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In my system there are many types of users (4), based on the user that is logged in they have access to only certain information.

For example I am trying to do something like this in my Client model:

 class Client
     def self.allowed
        if current_user.is_a?(SuperAdmin)
          return self.all
        elsif current_user.is_a?(Client)
          return [current_user]
        elsif current_user.is_a?(ClientAdmin)
          return [current_user.client]

The problem is, it seems my model doesn't have access to the current_user helper method. (undefined local variable or method `current_user' for #)

I have 2 questions:

  1. How can I fix this
  2. Should logic such as getting back the allowed client be done in the model?
share|improve this question
Could you paste the error? and you should not to use the "return", just pass what it should return that rails will understand. Just a tip. – Kleber S. Feb 26 '11 at 22:34
undefined local variable or method `current_user' for #<Class:0x106832910> – Chris Muench Feb 26 '11 at 22:45
up vote 2 down vote accepted

Using your methodology, I would define the method to allow passing in a user to check, as follows:

class Client
   def self.allowed(user)
      if user.is_a?(SuperAdmin)
        return self.all
      elsif user.is_a?(Client)
        return [user]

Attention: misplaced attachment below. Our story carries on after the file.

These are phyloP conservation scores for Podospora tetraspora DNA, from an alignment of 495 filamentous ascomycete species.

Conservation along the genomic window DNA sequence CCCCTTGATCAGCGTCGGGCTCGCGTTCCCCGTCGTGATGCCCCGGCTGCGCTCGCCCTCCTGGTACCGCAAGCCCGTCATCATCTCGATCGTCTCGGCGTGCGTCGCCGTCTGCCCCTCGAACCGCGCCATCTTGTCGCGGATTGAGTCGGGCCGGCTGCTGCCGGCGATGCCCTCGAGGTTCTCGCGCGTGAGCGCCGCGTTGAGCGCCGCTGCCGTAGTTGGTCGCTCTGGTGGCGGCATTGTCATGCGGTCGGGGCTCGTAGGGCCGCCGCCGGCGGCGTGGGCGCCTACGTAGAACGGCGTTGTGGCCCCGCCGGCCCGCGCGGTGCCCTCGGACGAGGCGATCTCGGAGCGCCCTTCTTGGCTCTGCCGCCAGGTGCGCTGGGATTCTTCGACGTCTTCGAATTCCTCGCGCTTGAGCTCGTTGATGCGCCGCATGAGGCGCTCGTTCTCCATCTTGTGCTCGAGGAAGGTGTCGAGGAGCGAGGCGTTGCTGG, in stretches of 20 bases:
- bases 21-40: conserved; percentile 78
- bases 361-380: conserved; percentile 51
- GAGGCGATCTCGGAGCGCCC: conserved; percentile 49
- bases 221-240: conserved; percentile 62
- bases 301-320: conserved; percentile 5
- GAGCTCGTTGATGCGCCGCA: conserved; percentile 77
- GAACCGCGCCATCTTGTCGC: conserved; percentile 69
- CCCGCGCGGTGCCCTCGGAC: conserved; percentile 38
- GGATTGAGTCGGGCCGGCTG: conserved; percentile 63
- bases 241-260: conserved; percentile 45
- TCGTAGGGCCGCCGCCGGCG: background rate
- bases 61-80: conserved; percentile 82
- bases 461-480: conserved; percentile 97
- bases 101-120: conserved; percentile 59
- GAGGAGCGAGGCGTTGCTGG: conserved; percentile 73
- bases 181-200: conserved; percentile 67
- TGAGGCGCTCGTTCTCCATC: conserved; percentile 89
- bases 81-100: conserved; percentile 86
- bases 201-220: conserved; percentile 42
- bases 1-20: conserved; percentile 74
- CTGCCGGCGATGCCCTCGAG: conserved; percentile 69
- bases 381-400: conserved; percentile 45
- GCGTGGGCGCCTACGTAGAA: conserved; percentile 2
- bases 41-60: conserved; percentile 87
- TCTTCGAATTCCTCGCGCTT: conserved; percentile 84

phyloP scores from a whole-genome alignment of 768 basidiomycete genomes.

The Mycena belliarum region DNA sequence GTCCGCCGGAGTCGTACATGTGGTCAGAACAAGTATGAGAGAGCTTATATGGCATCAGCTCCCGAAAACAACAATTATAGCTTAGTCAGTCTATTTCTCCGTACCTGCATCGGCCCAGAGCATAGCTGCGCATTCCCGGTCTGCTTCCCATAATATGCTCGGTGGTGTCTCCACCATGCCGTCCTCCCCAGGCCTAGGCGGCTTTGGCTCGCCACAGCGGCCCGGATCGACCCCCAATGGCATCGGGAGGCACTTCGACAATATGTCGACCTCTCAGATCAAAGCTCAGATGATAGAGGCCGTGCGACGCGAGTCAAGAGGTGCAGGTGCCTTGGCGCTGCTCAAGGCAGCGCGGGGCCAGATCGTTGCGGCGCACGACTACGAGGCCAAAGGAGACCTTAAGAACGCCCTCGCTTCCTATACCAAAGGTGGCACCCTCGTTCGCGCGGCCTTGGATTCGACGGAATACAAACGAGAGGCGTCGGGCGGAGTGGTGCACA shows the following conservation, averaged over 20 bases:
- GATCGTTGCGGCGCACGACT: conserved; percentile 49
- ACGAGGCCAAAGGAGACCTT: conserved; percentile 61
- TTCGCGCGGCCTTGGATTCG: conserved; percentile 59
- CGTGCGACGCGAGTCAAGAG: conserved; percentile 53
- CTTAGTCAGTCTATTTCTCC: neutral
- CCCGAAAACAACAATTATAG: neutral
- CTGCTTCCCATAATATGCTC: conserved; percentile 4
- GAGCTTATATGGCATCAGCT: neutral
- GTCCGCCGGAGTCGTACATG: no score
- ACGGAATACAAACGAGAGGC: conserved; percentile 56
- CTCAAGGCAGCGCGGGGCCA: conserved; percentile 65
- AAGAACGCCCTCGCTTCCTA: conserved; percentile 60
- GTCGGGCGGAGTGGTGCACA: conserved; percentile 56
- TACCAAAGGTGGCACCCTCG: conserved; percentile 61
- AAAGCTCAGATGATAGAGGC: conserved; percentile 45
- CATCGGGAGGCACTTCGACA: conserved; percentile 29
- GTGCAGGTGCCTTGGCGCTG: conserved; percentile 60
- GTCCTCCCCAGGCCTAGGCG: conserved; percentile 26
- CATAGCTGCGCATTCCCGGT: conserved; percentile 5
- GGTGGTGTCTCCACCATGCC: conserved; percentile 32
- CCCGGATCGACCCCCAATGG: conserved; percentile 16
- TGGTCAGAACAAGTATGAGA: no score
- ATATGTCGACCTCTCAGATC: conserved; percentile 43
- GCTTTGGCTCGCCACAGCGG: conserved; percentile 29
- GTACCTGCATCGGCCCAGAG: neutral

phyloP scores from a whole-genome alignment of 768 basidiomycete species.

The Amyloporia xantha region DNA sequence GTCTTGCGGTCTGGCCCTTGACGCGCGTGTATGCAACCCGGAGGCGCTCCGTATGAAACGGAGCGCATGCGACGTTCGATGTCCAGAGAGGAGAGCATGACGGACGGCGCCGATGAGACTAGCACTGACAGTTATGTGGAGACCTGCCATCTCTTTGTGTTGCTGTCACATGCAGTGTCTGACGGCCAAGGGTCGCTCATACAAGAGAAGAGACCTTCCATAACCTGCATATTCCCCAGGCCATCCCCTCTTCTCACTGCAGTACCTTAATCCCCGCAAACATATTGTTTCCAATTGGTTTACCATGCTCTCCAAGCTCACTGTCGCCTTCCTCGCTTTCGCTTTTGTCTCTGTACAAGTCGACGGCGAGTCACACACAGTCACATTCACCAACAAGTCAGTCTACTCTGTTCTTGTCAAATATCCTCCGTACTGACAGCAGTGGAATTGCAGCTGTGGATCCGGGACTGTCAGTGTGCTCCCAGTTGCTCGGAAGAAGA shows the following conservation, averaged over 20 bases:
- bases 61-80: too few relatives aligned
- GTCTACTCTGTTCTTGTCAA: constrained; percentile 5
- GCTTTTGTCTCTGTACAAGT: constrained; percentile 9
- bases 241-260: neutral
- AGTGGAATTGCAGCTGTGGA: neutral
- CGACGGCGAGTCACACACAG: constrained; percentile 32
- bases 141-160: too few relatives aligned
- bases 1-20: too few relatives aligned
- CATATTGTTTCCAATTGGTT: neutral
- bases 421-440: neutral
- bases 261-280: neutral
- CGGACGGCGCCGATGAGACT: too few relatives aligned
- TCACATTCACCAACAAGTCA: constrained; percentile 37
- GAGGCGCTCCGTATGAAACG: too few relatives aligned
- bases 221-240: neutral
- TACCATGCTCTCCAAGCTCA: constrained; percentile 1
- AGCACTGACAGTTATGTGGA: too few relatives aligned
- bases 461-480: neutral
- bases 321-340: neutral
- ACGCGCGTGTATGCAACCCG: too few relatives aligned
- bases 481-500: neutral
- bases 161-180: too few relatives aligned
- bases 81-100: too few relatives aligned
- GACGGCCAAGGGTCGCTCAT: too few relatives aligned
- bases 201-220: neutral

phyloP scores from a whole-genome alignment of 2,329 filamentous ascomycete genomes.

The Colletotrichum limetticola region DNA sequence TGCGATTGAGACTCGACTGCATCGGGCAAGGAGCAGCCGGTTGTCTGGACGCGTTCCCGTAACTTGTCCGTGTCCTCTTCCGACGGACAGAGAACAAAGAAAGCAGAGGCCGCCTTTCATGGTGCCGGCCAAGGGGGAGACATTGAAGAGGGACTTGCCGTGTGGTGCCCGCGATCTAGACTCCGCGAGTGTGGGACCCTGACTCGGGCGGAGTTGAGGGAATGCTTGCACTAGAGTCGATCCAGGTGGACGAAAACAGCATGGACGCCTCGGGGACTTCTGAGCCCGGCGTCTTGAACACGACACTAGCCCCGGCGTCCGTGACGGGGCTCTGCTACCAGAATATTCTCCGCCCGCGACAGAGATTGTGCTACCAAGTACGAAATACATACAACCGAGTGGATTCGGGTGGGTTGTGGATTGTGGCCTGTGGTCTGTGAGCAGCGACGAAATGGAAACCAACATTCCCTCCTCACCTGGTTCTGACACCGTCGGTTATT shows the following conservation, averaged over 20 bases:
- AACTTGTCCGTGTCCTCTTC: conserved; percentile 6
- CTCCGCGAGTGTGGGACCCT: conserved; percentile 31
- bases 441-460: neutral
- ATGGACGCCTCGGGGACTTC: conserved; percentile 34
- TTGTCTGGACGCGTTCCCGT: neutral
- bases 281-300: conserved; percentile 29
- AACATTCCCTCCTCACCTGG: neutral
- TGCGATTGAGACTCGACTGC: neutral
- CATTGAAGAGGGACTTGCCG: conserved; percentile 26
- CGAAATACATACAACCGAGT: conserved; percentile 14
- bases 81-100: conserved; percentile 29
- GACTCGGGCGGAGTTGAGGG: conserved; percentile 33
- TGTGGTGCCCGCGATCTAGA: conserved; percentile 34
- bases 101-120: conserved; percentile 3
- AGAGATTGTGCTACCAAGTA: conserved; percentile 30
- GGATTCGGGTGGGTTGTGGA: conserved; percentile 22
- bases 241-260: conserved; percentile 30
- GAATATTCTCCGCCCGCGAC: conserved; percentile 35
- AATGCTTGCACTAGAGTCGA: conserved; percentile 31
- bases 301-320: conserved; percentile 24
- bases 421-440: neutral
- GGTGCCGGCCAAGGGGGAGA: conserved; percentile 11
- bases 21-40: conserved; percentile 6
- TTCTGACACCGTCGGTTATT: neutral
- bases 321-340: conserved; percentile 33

elsif user.is_a?(ClientAdmin)
        return [user.client]

Then, your controllers can decide which user should be checked based on the action being performed (although this will usually be current_user, this will free up your implementation to work with any user, so if you decide to add functionaly that depends on that fact later you're covered).

That being said, you should take at an authorization library; I personally really like CanCan. It allows you to define authorizations in one place, using a style similar to the one you present here. The author, Ryan Bates, has a great screencast on using CanCan.

share|improve this answer
+1 for CanCan.. – Kleber S. Feb 26 '11 at 23:13
CanCan worked out great! Thanks! – Chris Muench Mar 9 '11 at 2:00

1. How can I fix this

I can't tell without seeing how you're attempting to access the method, but you might consider the following in your ApplicationController:

before_filter :set_current_user

def set_current_user
  Client.current_user = current_user

This provides a copy of the current_user in your Client model.

2. Should logic such as getting back the allowed client be done in the model?

Most authentication systems I've used have placed the current_user (or equivalent function) in the ApplicationController, and provided methods to protect specific controller actions from access by unauthorized users. After all it's the controllers that should decide which users are able to access their actions, not the models.

Generally speaking, if you're trying to access members/methods of your controller from within your model, you're doing it wrong - that's not how information is supposed to flow through an MVC app.

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